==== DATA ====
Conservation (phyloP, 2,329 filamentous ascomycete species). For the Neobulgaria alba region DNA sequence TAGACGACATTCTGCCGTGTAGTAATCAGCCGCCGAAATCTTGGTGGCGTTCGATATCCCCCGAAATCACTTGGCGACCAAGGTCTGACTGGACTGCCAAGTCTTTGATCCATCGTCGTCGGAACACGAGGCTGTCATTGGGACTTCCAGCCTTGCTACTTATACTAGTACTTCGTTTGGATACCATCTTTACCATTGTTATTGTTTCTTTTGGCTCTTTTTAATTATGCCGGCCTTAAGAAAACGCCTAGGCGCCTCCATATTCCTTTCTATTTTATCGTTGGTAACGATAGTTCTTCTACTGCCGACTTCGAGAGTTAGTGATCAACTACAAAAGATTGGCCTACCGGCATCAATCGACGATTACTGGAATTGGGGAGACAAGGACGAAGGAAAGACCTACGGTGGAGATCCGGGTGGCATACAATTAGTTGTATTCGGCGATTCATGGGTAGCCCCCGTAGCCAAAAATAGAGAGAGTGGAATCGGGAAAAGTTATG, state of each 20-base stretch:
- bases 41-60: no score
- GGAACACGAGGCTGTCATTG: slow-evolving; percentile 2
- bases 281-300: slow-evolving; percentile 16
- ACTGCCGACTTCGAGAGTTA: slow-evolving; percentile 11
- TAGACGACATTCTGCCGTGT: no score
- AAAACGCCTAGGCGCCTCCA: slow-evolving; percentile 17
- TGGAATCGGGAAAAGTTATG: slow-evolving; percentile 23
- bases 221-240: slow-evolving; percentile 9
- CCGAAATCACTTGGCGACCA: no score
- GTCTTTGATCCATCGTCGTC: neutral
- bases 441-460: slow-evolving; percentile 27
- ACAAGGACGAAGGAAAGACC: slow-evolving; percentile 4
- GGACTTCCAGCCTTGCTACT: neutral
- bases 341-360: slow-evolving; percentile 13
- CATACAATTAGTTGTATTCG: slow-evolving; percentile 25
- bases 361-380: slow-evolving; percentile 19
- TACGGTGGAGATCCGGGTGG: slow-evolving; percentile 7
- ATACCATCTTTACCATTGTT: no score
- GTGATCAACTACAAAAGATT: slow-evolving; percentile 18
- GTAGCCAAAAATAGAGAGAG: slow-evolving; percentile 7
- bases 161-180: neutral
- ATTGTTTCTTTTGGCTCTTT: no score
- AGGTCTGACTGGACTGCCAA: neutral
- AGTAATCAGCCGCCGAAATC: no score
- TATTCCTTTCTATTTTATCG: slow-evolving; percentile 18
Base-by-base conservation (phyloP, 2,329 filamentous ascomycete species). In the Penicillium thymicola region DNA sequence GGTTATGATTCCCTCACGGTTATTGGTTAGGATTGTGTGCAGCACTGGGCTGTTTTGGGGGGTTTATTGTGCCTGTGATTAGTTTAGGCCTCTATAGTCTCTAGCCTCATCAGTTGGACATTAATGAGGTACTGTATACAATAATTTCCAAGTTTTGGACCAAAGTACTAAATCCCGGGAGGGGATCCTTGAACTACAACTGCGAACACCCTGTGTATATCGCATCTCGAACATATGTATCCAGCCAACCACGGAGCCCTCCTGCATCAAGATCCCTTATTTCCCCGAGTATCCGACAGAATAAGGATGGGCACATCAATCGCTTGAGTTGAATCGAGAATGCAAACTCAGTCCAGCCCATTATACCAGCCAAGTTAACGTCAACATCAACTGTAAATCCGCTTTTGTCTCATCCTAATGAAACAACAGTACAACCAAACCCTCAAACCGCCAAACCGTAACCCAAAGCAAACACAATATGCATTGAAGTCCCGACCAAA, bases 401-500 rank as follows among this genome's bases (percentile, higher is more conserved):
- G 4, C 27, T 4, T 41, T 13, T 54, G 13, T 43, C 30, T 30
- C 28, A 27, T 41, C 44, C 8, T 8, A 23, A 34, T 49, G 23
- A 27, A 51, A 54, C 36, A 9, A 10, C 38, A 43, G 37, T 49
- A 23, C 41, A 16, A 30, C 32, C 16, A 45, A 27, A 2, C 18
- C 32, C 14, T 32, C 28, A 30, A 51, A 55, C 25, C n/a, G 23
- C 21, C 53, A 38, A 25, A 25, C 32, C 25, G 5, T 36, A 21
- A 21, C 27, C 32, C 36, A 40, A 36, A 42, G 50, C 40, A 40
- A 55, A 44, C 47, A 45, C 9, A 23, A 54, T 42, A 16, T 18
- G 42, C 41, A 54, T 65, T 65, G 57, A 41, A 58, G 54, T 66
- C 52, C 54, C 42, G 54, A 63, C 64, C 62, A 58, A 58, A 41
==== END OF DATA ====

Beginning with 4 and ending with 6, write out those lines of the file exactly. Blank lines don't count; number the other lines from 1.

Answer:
- bases 281-300: slow-evolving; percentile 16
- ACTGCCGACTTCGAGAGTTA: slow-evolving; percentile 11
- TAGACGACATTCTGCCGTGT: no score